I just did something pretty stupid. I edited /etc/sudoers file directly from within my non-root user account.
sudo vim /etc/sudoers
and added the following to it:
Cmnd_Alias GEM_INSTALL = /usr/bin/gem install * Cmnd_Alias GEM_UNINSTALL = /usr/bin/gem uninstall * vitaly ALL=NOPASSWD GEM_INSTALL vitaly ALL=NOPASSWD GEM_UNINSTALL
The intention was to grant myself permissions to install gems w/o entering password. I know its insecure, but this is security-vs-convinience kind of thing and I only intended to leave it there for a couple of hours while I do some heavy gem development.
Anyway, experienced unix users might have spotted the syntax error in my sudoers edits. I forgot the : just after the NOPASSWD. But the problem is even more basic then that. I shouldn't have beed editing the file directly. I should have known better. And now I'm paying the price:
$ sudo >>> sudoers file: syntax error, line 36 <<< >>> sudoers file: syntax error, line 37 <<< sudo: parse error in /private/etc/sudoers near line 36 $ sudo vim /etc/sudoers >>> sudoers file: syntax error, line 36 <<< >>> sudoers file: syntax error, line 37 <<< sudo: parse error in /private/etc/sudoers near line 36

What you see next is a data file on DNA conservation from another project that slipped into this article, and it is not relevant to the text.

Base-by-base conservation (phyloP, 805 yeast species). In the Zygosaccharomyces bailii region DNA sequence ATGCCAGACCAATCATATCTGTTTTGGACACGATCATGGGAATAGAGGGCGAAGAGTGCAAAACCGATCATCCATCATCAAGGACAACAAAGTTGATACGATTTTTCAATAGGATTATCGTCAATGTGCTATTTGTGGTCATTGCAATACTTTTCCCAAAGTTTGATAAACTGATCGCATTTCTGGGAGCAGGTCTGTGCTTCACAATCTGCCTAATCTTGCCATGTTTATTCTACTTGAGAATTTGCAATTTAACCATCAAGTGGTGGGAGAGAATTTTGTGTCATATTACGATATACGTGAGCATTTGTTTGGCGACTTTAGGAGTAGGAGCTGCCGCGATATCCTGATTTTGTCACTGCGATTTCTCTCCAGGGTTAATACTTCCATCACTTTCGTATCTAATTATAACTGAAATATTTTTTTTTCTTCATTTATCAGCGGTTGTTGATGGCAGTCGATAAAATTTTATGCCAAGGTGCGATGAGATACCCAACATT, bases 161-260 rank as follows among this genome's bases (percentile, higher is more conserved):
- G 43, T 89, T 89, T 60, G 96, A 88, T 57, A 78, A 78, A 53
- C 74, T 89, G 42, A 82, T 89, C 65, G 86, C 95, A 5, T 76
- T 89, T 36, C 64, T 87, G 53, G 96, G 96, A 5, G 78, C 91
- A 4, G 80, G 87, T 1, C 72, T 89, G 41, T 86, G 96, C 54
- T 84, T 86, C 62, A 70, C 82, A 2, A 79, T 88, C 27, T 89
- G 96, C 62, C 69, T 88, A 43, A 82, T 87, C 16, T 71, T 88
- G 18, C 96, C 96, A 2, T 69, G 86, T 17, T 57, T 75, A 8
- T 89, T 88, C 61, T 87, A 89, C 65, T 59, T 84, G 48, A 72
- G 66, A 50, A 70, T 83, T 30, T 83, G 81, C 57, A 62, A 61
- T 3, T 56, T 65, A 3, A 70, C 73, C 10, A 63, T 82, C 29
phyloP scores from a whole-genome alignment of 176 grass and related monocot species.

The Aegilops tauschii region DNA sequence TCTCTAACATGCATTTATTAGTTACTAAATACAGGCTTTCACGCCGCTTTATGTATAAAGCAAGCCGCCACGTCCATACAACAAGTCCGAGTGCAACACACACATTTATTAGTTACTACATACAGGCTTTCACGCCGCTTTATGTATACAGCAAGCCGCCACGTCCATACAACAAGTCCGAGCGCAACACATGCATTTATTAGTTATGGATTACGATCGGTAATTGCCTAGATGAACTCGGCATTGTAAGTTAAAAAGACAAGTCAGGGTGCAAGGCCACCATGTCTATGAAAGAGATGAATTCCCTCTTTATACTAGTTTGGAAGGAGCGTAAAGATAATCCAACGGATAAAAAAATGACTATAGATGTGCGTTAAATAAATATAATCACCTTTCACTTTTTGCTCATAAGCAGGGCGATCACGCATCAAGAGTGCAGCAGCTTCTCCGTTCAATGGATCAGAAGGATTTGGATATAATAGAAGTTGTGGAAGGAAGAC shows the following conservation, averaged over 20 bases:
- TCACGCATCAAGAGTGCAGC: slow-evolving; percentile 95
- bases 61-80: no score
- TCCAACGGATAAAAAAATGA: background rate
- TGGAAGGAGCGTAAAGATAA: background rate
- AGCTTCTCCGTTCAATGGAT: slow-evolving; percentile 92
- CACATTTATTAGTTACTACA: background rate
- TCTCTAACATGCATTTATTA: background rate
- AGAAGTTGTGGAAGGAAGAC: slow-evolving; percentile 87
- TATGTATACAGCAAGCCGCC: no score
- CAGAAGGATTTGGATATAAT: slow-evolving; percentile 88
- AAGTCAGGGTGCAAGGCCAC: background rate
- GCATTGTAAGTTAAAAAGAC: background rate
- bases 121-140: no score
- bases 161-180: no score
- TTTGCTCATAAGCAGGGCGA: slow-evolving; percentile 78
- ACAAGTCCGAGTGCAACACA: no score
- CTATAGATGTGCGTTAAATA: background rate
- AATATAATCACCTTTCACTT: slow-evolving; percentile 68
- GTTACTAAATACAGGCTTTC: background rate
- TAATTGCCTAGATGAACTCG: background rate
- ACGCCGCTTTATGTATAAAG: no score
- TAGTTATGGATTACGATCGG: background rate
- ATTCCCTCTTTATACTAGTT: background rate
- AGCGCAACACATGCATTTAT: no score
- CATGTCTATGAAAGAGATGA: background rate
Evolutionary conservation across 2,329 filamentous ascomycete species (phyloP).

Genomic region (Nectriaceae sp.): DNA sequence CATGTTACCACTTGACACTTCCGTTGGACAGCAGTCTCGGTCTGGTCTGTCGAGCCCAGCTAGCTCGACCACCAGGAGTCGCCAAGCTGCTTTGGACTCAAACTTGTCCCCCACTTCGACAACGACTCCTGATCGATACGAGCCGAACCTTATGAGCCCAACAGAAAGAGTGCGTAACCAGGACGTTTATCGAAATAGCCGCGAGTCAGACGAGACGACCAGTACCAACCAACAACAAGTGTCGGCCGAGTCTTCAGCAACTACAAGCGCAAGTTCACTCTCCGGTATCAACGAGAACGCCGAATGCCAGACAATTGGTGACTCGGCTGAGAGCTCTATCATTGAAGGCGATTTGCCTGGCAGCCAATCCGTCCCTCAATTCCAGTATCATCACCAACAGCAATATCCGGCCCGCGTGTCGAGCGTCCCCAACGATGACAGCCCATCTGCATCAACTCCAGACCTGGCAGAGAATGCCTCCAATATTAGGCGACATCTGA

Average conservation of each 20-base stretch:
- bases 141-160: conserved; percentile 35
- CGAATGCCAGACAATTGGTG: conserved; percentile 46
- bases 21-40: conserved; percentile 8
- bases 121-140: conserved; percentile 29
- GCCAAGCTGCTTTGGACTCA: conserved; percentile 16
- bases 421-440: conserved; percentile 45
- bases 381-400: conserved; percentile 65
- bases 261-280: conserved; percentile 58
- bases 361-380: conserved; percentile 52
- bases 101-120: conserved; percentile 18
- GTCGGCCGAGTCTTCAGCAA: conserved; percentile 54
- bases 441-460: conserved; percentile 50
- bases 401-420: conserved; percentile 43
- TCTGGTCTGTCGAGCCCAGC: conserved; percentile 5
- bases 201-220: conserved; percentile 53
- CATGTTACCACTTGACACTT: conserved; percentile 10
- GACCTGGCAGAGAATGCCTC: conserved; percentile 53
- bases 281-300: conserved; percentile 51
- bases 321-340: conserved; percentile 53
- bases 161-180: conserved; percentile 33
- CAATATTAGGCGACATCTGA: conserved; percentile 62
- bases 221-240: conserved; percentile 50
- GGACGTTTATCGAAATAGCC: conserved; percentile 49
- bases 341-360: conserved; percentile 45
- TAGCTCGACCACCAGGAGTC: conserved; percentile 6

Now the sudoers file is broken and I can't even fix it since I was using sudo to edit it!
Never do that! :)
Use the visudo command. it will check the file syntax before 'commiting' it.
I looked at the net and the general consensus is that you need to boot into a single-user mode to fix it. I really really didn't want to do it. I have 4G of RAM and so I'm usually running dozens of programs and its a pain to close and reopen them all after boot. I'm lazy :)
Then I thought there might be a better way.
First I checked the permissions on the sudoers file:
$ ls -l /etc/sudoers -r--r-----+ 1 root wheel 1302 Sep 28 17:20 /etc/sudoers
and only 'root' is in the group wheel, so no luck here.
I also couldn't 'su root' since my root user doesn't have a password. duh!
But then it appeared to me that I might be able to circumvent this protection by leveraging my OS X 'admin' status. After all it ought to count for something :).
I opened "/etc" folder in finder (Go -> Go to Folder...), then opened sudoers file properties. Opening the lock there doesn't require to be a root. Its enough to be an Admin and my Admin user does have a password! So I was easily able to grant myself permission to edit the file:
after that I just edited the file with vim again to comment the edits
Then I did what I was supposed to do from the beginning, I used the 'visudo' at last:
Last thing was to restore original permissions on the file in finder.